Margaret Mead grew up in a freethinking, intellectual home. Her father was a professor at the Wharton School of Finance, her mother was a sociologist. and her grandmother was a child psychologist. Her early formal schooling consisted of one year and half days in the fourth grade. Later she did attend high school, but spent six years in various schools. She then completed several advanced degrees and became a field researcher in anthropology.
Now you might say, her parents were intellectuals with advanced degrees, how could the average person do this with their kids? Parents in this country and around the world are doing it every day. You as the parent just provide support and help when asked. You don’t have to stand over them making sure they do lessons. They are naturally curious and given the chance, they will find something they are interested in.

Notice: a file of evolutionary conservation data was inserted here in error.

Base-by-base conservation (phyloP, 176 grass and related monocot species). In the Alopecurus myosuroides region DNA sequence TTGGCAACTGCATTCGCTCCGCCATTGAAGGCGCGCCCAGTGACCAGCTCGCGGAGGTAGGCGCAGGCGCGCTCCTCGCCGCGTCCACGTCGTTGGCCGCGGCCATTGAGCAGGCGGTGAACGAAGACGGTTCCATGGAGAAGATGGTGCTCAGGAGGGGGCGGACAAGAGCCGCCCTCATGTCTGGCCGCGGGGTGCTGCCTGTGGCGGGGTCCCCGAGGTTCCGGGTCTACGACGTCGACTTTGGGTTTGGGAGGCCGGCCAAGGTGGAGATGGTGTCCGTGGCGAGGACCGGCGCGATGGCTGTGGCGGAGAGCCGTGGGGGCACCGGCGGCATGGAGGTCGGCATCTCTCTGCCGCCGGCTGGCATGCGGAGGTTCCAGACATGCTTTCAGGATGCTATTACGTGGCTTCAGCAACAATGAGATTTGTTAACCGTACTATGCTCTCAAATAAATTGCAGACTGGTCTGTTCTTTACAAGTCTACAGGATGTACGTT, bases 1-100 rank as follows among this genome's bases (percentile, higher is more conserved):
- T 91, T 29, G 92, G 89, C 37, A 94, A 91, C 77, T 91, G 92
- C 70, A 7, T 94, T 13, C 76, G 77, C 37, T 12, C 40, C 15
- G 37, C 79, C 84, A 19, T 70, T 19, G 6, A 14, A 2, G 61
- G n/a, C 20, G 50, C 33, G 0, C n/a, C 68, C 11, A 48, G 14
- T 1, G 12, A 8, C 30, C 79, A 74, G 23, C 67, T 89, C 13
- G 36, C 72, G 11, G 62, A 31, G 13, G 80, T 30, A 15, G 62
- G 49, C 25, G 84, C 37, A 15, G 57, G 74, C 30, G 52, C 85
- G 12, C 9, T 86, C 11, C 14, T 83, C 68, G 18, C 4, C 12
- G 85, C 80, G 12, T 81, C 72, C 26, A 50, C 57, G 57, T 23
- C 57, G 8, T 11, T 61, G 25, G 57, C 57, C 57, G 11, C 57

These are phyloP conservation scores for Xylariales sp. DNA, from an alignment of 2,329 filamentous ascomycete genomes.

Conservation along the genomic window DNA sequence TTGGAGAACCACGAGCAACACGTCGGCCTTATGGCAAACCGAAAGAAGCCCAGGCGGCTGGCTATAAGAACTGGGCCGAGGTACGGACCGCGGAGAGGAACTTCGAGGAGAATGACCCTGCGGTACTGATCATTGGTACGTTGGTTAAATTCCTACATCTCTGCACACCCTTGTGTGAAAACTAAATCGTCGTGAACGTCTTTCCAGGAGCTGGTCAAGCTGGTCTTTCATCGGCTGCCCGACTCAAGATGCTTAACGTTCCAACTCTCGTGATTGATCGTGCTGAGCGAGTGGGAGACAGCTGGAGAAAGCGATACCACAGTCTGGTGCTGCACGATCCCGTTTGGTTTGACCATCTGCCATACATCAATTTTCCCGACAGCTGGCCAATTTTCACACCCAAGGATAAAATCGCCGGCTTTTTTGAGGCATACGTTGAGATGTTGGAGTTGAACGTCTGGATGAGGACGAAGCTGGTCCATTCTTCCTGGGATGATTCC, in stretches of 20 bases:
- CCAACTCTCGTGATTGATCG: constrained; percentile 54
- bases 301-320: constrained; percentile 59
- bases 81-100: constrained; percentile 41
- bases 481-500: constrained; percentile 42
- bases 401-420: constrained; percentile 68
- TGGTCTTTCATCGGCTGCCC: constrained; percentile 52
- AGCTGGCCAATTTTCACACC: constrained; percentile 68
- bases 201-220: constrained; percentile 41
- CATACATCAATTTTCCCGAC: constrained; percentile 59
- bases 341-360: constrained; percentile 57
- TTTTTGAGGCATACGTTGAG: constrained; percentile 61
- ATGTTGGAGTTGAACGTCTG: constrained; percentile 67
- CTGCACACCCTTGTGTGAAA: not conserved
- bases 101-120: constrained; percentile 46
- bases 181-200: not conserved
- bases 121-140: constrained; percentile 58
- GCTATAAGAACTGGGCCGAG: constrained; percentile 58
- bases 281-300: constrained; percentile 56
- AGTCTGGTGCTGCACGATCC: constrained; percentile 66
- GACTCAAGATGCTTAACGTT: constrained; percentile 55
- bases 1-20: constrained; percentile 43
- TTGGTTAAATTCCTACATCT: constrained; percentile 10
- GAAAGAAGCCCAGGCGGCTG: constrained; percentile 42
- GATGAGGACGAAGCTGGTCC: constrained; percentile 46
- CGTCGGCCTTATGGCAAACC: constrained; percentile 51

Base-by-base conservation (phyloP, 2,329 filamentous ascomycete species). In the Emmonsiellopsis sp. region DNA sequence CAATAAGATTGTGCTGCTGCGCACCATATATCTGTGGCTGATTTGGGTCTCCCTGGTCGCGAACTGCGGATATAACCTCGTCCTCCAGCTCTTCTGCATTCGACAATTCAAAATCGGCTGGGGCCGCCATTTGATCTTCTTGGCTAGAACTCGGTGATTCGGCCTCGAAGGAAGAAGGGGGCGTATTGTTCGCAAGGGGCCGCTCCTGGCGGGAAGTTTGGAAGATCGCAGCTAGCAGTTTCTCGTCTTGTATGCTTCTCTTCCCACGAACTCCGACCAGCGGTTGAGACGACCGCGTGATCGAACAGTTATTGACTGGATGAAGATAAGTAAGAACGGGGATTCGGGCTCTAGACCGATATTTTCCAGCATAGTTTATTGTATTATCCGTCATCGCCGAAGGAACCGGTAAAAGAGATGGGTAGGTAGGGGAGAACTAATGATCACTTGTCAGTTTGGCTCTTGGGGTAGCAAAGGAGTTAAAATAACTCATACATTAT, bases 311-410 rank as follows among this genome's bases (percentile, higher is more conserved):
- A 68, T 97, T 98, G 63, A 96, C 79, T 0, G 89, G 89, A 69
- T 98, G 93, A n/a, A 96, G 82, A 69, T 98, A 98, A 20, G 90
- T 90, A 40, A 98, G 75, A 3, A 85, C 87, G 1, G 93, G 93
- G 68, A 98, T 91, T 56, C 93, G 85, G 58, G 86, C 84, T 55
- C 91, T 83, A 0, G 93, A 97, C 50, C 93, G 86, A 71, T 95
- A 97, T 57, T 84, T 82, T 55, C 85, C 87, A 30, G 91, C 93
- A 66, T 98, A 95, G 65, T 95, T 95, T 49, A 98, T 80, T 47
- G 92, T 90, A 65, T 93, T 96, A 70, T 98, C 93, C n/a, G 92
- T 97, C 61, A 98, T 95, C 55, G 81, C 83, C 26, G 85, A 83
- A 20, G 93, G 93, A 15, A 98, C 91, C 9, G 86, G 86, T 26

If you are a person who values your own autonomy, you will not take away your children’s autonomy. H.. L. Mencken wrote in The American Mercury for April 1924 that the aim of public educa
Public education has been a grand, mass experiment to see just how much the powerful could control the powerless. Do you want to be one of the powerless? Is that what you want your children to be? Give them a fighting chance to break out of this social straightjacket.to fill the young of the species with knowledge and awaken their intelligence. . . . Nothing could be further from the truth. The aim.. . is simply to reduce as many individuals as possible to the same safe level, to breed and train a standardized citizenry, to put down dissent and originality. That is its aim in the United States . . . and that is its aim everywhere else.
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